Over the past several months, I have experienced a lot of headaches. I’ve begged God for healing, but instead, I’ve been ushered into a season of waiting. During these seasons, I tend to compare myself to those around me. I look around and wonder what I’m doing wrong and why I’m still waiting, when it seems no one else is.
One day I was lying in bed, mindlessly scrolling through the pages of Instagram on my phone, and my inner dialogue echoed in my ears. “Wow, look at her, you will never be that driven…you will never look like that…your family could never look that put together…you are not that smart…you will never work out that consistently.…” My conscious mind was unaware of the messages I was digesting as my finger continued to scroll through the images on my phone.
After running out of ammunition on Instagram, I jumped to Facebook and the same thoughts continued. “Why bother continuing with your writing… you’ll never get published on that blog…you just need to write like that…” I finally decided to shut my phone off, but wondered why I felt so defeated.
I had reached a low point. I would wake in the morning and instantly want to go back to bed. Just the thought of starting my day was paralyzing. I would read God’s word, but those words would not, could not, sink into my soul. My soul became fixated on the negative inner dialogue that had been going on inside my head for the past few weeks. I’d pray, but my mind would wander back to that dialogue.
I attempted to numb my soul as a way to cope with the growing sadness that lingered in my heart. In my sadness, I turned to social media on my phone. But instead of my mood improving, it seemed to get worse. Yet I kept going back. I was addicted to the negative voice inside my head. When I could no longer hear that dialogue, I’d look to my phone again to feed my addiction.
One night while my husband was at a business event, I took a bath and let the bubbles soak into my skin. After lying there for a while, I turned on my worship playlist on my phone. As the music sank into my soul, I began to weep. I sobbed, as if trying to expunge all the sadness out of my soul. After what felt like twenty minutes, I got out and dried off, feeling heavier and sadder than before the night began.
The following day, I struggled with the same negative inner dialogue and feeling of defeat. After another sobbing session, I did what I felt I should have done days earlier…I deleted all social media apps from my phone. We were going on vacation the next day, and I didn’t want to spend it feeding my insecurities.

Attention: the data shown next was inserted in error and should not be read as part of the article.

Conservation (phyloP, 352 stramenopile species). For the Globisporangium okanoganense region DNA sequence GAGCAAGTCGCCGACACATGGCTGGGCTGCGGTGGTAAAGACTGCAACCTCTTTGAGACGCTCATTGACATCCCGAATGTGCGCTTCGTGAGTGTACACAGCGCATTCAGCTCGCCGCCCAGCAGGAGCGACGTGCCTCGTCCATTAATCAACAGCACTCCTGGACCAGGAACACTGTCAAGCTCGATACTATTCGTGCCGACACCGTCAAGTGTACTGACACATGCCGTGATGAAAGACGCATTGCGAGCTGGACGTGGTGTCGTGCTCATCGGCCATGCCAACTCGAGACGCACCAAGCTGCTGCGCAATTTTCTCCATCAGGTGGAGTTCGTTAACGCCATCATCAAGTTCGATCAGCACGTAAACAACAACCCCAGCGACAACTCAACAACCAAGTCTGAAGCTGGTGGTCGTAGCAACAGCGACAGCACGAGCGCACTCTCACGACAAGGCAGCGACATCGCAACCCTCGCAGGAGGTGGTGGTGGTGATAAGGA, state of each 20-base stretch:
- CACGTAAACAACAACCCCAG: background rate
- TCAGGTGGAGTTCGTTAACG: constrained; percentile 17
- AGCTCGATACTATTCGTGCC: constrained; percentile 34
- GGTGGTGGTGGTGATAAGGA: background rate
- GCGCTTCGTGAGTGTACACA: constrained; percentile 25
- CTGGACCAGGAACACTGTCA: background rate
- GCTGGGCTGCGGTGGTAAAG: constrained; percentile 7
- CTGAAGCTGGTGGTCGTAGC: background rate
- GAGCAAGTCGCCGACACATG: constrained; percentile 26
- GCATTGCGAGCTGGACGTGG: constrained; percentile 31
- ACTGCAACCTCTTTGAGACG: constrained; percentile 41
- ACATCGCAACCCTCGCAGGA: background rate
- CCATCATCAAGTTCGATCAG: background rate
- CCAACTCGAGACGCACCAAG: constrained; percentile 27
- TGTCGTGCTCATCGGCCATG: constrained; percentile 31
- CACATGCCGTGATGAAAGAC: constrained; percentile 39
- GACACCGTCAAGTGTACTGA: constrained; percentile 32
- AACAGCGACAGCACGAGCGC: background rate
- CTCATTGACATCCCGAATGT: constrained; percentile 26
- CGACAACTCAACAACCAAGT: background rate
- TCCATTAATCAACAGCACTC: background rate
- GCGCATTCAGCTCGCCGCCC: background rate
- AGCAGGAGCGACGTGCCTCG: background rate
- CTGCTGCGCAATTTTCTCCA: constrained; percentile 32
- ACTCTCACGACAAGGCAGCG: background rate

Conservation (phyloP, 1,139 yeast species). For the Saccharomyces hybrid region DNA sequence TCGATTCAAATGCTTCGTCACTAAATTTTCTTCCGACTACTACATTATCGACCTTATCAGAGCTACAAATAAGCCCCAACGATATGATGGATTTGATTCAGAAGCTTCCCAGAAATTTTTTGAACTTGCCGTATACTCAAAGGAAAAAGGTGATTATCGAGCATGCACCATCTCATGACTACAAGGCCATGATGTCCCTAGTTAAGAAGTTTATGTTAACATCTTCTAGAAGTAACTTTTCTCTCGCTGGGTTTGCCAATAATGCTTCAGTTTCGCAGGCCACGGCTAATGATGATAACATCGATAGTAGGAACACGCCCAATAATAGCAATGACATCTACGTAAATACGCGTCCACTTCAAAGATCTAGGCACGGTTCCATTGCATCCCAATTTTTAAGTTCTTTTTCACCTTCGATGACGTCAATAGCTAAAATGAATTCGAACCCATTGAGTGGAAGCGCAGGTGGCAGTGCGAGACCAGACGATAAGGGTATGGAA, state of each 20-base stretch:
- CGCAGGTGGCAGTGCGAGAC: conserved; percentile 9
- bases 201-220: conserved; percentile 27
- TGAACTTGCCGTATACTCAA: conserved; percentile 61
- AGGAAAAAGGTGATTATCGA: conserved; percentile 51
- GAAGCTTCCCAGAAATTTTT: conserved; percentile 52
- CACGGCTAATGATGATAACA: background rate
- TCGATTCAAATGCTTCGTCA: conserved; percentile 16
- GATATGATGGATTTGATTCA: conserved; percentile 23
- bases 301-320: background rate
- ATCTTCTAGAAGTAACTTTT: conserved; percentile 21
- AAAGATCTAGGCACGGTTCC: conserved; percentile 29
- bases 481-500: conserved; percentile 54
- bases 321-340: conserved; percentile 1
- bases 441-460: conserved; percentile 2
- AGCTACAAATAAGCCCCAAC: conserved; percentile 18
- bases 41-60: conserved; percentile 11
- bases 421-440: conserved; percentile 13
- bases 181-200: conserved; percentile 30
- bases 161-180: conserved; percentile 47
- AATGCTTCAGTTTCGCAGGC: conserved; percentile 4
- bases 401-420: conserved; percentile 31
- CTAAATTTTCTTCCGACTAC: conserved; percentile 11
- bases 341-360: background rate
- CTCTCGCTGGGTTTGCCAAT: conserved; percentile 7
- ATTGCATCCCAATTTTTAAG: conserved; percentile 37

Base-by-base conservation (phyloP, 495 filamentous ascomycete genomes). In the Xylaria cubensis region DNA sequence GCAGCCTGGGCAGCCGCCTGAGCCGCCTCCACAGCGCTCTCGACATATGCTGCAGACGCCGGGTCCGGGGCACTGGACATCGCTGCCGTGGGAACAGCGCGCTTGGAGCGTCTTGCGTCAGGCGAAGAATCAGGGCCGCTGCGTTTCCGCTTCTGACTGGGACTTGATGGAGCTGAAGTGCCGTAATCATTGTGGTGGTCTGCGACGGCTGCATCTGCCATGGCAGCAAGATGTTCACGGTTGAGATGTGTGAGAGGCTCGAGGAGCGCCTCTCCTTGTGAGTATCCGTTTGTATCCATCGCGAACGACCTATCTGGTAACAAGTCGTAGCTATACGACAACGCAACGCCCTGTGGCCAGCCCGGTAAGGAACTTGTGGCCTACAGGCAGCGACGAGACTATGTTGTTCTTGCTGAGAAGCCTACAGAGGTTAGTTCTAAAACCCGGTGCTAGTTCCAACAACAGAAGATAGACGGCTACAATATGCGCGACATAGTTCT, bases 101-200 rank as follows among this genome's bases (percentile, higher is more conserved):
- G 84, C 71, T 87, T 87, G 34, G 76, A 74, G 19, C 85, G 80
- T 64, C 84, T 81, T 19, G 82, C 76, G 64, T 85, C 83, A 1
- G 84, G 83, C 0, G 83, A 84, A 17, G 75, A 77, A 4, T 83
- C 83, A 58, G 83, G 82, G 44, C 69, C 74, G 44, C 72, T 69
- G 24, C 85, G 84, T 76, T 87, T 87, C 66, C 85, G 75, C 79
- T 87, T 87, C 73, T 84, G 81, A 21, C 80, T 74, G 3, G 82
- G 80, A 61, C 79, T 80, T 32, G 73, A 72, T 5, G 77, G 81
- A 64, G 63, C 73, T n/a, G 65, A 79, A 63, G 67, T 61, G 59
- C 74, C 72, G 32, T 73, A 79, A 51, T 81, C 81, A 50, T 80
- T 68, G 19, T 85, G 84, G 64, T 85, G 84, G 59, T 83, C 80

It felt like I went through withdrawl the first few days, because I could no longer feed my inner dialogue with fresh comparisons. But I knew I had done what my soul so desperately needed. As we drove hundreds of miles, I sat in silence and took in God’s beautiful creation around me. I listened to my worship playlist, started reading a book by my favorite author, and enjoyed easy conversation with my husband. I would turn my phone on out of habit, but I quickly learned there was nothing of interest there now that my phone was free of social media apps.
As the week went on, I noticed new patterns forming. I turned to the Bible app on my phone the first thing in the morning. For the first time in months, I read and comprehended Scripture. I actually wanted to read a non-fiction book by my favorite author instead of numbing my soul through TV or a fiction book. I enjoyed the moments of inner silence as I laid in the sun by the pool, enjoying the simpler days vacation offered.
Once we returned from vacation, the speed of life increased dramatically. I visited Facebook and Instagram occasionally on my computer to keep up with some online groups I’m involved with. I have yet to reinstall social media apps on my phone, because though the negative inner dialogue has quieted, I still don’t feel strong enough to engage in the comparison battle.
The extra space left by the void of social media has been filled with God’s word and messages of hope. Slowly, my soul feels renewed and restored.
Do I think everyone should delete social media from their phones? No…that’s not what I’m saying. I felt it was the step I needed, because I was looking for anything to confirm what I already felt – that I was never going to be good enough.
Since I’ve taken this step, my circumstances have not changed. I am still waiting for healing and I still tend to compare. But now, I am more aware of when I get caught in a comparison trap.
If you find yourself in a season of waiting or constantly comparing yourself to others, I encourage you to stop looking horizontally across your life. Look up and you will see the One that can sustain you through any season. He may not change your circumstances, but He will give you the strength you need. He will speak life and hope into your soul and remind you that only His opinion matters.
You may not need to remove social media from your life. But I pray you can keep your gaze vertical and take the necessary steps to minimize your horizontal gaze of comparison. Look to the One who created you and keep only His words in your mind.
“We do not dare to classify or compare ourselves with some who commend themselves. When they measure themselves by themselves and compare themselves with themselves, they are not wise. We however, will not boast beyond proper limits, but will confine our boasting to the sphere of service God himself has assigned to us… ‘Let the one who boasts boast in the LORD.’ For it is not the one who commends himself who is approved, but the one whom the LORD commends.” 2 Corinthians 10:12, 13, 17, 18